Most of the research done on proteins is based on their study in a resting state and their study in movement is extremely limited due to technological limitations. Recently we have made a movie of an enzyme (a protein that catalyses chemical reactions) found in bacteria. The achievement of this research is two-fold: on one hand there is the technological success of filming an enzyme in action and on the other hand there are the results that contribute to the knowledge of how this enzyme works.
The film shows how the lysine amino acid (yellow part of the protein) grabs a water molecule (in blue) and imports it into the enzyme to perform the catalytic reaction on the superoxide (in red).
The enzyme filmed in action is called â€œsuperoxide reductaseâ€, its role is to eliminate a toxic molecule called â€œsuperoxide radicalâ€. In order to survive, all living organisms have to fight oxidative stress, produced by outflows of the oxygen metabolism. In humans, about 2% of the oxygen used to breathe is transformed into this toxic â€œsuperoxide radicalâ€ molecule, instead of water. This production is increased in people affected by neurodegenerative diseases such as Alzheimer. A high amount of these molecules worsen these illnesses, so it is important to look for drugs to eliminate them.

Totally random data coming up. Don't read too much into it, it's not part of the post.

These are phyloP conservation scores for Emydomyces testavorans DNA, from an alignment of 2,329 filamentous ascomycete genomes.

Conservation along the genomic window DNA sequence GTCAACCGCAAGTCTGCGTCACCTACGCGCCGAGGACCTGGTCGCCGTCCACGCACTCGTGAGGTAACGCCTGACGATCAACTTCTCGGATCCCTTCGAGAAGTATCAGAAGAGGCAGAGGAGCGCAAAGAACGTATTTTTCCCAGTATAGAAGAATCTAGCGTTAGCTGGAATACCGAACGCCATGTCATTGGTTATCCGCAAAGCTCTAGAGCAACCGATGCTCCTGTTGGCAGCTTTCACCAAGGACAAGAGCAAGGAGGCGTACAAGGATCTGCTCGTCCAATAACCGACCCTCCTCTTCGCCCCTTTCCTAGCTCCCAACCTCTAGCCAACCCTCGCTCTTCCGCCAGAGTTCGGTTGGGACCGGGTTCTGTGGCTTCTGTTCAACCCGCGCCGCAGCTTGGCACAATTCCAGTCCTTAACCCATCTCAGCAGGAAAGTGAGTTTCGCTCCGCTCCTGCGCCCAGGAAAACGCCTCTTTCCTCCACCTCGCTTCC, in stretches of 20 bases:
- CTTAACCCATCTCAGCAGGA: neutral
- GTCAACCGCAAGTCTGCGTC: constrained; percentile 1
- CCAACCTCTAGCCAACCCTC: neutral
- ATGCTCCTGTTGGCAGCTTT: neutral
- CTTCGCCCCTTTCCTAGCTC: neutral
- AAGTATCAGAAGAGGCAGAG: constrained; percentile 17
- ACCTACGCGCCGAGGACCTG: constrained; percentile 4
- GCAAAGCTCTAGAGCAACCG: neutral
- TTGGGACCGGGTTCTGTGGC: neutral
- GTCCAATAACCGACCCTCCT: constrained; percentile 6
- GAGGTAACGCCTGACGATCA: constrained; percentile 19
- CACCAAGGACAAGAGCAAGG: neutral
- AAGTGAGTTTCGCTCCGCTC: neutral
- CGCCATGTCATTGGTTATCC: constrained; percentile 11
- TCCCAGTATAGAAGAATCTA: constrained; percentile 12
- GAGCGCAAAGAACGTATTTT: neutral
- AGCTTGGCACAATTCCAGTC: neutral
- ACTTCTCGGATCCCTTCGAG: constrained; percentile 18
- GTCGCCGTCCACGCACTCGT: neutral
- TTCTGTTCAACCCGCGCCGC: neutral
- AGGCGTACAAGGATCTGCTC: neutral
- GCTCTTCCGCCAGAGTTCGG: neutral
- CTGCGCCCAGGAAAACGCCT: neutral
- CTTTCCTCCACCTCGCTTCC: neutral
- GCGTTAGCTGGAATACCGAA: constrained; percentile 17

The enzyme studied we acts uniquely in bacteria and its counterpart in humans is more complex. Synthesizing an enzyme like this one through biomimetics is an exciting possibility for developing future drugs.
In order to produce the film, our team used the ESRF-IBS â€œCryobenchâ€ laboratory to freeze the protein in three different states while the reaction took place. In order to make sure that they â€œtrappedâ€ the right intermediate states, the we used the technique of Raman spectroscopy. This technique provided a strong evidence that the states were the appropriate ones by showing the chemical bonds in each stage of the reaction. Once the right states were identified, we studied the samples with synchrotron X-rays. We hope this new methodology to be of use for many researchers in the field.
Filming certain proteins while reactions occur has been possible at the ESRF for some years. However, until recently, experiments were restricted to proteins that can be excited by light and are very resistant in crystalline form.
Based on the popular science description by Montserrat Capellas, ESRF press officier